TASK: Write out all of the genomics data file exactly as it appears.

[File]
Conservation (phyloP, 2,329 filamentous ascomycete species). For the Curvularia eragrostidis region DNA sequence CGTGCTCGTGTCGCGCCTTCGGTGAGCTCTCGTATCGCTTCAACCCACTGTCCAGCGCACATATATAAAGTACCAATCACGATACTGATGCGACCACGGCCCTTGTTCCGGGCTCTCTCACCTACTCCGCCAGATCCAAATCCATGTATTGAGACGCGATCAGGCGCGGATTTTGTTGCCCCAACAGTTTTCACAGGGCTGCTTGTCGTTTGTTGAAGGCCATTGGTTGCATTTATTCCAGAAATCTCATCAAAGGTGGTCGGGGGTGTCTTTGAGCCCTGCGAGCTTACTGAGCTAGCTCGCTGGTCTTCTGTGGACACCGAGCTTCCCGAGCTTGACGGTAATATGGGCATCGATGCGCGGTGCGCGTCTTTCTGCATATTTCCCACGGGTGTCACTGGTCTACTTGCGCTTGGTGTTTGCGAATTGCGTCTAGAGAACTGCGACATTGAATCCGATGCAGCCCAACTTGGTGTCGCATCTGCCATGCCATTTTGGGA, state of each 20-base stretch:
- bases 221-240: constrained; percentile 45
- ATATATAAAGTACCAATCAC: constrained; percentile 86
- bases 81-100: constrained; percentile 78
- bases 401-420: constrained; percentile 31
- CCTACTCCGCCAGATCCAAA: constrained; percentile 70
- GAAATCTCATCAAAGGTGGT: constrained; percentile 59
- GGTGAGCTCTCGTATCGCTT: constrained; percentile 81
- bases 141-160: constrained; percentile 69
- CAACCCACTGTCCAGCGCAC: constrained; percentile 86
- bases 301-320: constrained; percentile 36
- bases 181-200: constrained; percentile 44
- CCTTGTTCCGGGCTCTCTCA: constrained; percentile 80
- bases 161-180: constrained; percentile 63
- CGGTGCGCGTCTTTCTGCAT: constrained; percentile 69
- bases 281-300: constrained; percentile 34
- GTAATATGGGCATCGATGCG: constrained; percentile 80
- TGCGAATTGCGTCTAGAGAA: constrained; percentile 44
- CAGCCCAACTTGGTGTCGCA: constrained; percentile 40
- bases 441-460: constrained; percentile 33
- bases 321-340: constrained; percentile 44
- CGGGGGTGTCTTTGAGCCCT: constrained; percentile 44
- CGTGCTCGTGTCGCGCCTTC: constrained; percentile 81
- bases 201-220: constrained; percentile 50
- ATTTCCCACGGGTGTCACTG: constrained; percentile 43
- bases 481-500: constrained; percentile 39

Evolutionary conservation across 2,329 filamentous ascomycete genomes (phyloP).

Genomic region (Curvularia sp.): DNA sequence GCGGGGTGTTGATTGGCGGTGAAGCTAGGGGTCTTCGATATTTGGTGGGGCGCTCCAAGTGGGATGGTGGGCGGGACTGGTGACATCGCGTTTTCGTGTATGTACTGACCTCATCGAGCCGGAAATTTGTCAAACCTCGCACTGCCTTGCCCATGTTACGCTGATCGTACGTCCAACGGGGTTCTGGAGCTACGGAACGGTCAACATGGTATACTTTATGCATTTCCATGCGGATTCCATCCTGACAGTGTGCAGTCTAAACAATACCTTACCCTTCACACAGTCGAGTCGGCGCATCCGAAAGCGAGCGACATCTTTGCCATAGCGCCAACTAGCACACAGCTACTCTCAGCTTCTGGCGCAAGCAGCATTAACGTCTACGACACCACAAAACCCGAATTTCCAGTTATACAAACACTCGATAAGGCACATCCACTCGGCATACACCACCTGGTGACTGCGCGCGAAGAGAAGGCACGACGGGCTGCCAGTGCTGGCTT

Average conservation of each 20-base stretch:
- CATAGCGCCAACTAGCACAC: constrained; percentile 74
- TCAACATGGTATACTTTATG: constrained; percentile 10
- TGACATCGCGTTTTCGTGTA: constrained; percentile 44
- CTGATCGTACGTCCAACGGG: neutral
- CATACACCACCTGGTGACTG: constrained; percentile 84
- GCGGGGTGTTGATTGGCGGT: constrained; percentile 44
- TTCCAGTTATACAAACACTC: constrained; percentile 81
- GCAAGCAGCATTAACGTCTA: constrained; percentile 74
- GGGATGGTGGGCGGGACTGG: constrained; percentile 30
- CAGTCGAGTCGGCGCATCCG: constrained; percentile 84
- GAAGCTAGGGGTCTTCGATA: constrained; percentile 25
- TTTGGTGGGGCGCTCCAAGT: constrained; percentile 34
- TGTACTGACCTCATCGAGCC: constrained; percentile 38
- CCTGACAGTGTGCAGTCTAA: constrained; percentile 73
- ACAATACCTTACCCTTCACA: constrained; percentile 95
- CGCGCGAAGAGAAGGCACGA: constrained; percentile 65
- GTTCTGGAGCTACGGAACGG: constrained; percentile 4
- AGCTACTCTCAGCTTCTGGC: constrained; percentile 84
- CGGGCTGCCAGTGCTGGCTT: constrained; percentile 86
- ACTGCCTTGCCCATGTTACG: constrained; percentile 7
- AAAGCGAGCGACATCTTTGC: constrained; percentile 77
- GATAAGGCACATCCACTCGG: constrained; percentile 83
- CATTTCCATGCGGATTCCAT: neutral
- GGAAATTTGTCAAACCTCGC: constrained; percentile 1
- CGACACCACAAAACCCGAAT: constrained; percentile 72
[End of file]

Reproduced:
Conservation (phyloP, 2,329 filamentous ascomycete species). For the Curvularia eragrostidis region DNA sequence CGTGCTCGTGTCGCGCCTTCGGTGAGCTCTCGTATCGCTTCAACCCACTGTCCAGCGCACATATATAAAGTACCAATCACGATACTGATGCGACCACGGCCCTTGTTCCGGGCTCTCTCACCTACTCCGCCAGATCCAAATCCATGTATTGAGACGCGATCAGGCGCGGATTTTGTTGCCCCAACAGTTTTCACAGGGCTGCTTGTCGTTTGTTGAAGGCCATTGGTTGCATTTATTCCAGAAATCTCATCAAAGGTGGTCGGGGGTGTCTTTGAGCCCTGCGAGCTTACTGAGCTAGCTCGCTGGTCTTCTGTGGACACCGAGCTTCCCGAGCTTGACGGTAATATGGGCATCGATGCGCGGTGCGCGTCTTTCTGCATATTTCCCACGGGTGTCACTGGTCTACTTGCGCTTGGTGTTTGCGAATTGCGTCTAGAGAACTGCGACATTGAATCCGATGCAGCCCAACTTGGTGTCGCATCTGCCATGCCATTTTGGGA, state of each 20-base stretch:
- bases 221-240: constrained; percentile 45
- ATATATAAAGTACCAATCAC: constrained; percentile 86
- bases 81-100: constrained; percentile 78
- bases 401-420: constrained; percentile 31
- CCTACTCCGCCAGATCCAAA: constrained; percentile 70
- GAAATCTCATCAAAGGTGGT: constrained; percentile 59
- GGTGAGCTCTCGTATCGCTT: constrained; percentile 81
- bases 141-160: constrained; percentile 69
- CAACCCACTGTCCAGCGCAC: constrained; percentile 86
- bases 301-320: constrained; percentile 36
- bases 181-200: constrained; percentile 44
- CCTTGTTCCGGGCTCTCTCA: constrained; percentile 80
- bases 161-180: constrained; percentile 63
- CGGTGCGCGTCTTTCTGCAT: constrained; percentile 69
- bases 281-300: constrained; percentile 34
- GTAATATGGGCATCGATGCG: constrained; percentile 80
- TGCGAATTGCGTCTAGAGAA: constrained; percentile 44
- CAGCCCAACTTGGTGTCGCA: constrained; percentile 40
- bases 441-460: constrained; percentile 33
- bases 321-340: constrained; percentile 44
- CGGGGGTGTCTTTGAGCCCT: constrained; percentile 44
- CGTGCTCGTGTCGCGCCTTC: constrained; percentile 81
- bases 201-220: constrained; percentile 50
- ATTTCCCACGGGTGTCACTG: constrained; percentile 43
- bases 481-500: constrained; percentile 39

Evolutionary conservation across 2,329 filamentous ascomycete genomes (phyloP).

Genomic region (Curvularia sp.): DNA sequence GCGGGGTGTTGATTGGCGGTGAAGCTAGGGGTCTTCGATATTTGGTGGGGCGCTCCAAGTGGGATGGTGGGCGGGACTGGTGACATCGCGTTTTCGTGTATGTACTGACCTCATCGAGCCGGAAATTTGTCAAACCTCGCACTGCCTTGCCCATGTTACGCTGATCGTACGTCCAACGGGGTTCTGGAGCTACGGAACGGTCAACATGGTATACTTTATGCATTTCCATGCGGATTCCATCCTGACAGTGTGCAGTCTAAACAATACCTTACCCTTCACACAGTCGAGTCGGCGCATCCGAAAGCGAGCGACATCTTTGCCATAGCGCCAACTAGCACACAGCTACTCTCAGCTTCTGGCGCAAGCAGCATTAACGTCTACGACACCACAAAACCCGAATTTCCAGTTATACAAACACTCGATAAGGCACATCCACTCGGCATACACCACCTGGTGACTGCGCGCGAAGAGAAGGCACGACGGGCTGCCAGTGCTGGCTT

Average conservation of each 20-base stretch:
- CATAGCGCCAACTAGCACAC: constrained; percentile 74
- TCAACATGGTATACTTTATG: constrained; percentile 10
- TGACATCGCGTTTTCGTGTA: constrained; percentile 44
- CTGATCGTACGTCCAACGGG: neutral
- CATACACCACCTGGTGACTG: constrained; percentile 84
- GCGGGGTGTTGATTGGCGGT: constrained; percentile 44
- TTCCAGTTATACAAACACTC: constrained; percentile 81
- GCAAGCAGCATTAACGTCTA: constrained; percentile 74
- GGGATGGTGGGCGGGACTGG: constrained; percentile 30
- CAGTCGAGTCGGCGCATCCG: constrained; percentile 84
- GAAGCTAGGGGTCTTCGATA: constrained; percentile 25
- TTTGGTGGGGCGCTCCAAGT: constrained; percentile 34
- TGTACTGACCTCATCGAGCC: constrained; percentile 38
- CCTGACAGTGTGCAGTCTAA: constrained; percentile 73
- ACAATACCTTACCCTTCACA: constrained; percentile 95
- CGCGCGAAGAGAAGGCACGA: constrained; percentile 65
- GTTCTGGAGCTACGGAACGG: constrained; percentile 4
- AGCTACTCTCAGCTTCTGGC: constrained; percentile 84
- CGGGCTGCCAGTGCTGGCTT: constrained; percentile 86
- ACTGCCTTGCCCATGTTACG: constrained; percentile 7
- AAAGCGAGCGACATCTTTGC: constrained; percentile 77
- GATAAGGCACATCCACTCGG: constrained; percentile 83
- CATTTCCATGCGGATTCCAT: neutral
- GGAAATTTGTCAAACCTCGC: constrained; percentile 1
- CGACACCACAAAACCCGAAT: constrained; percentile 72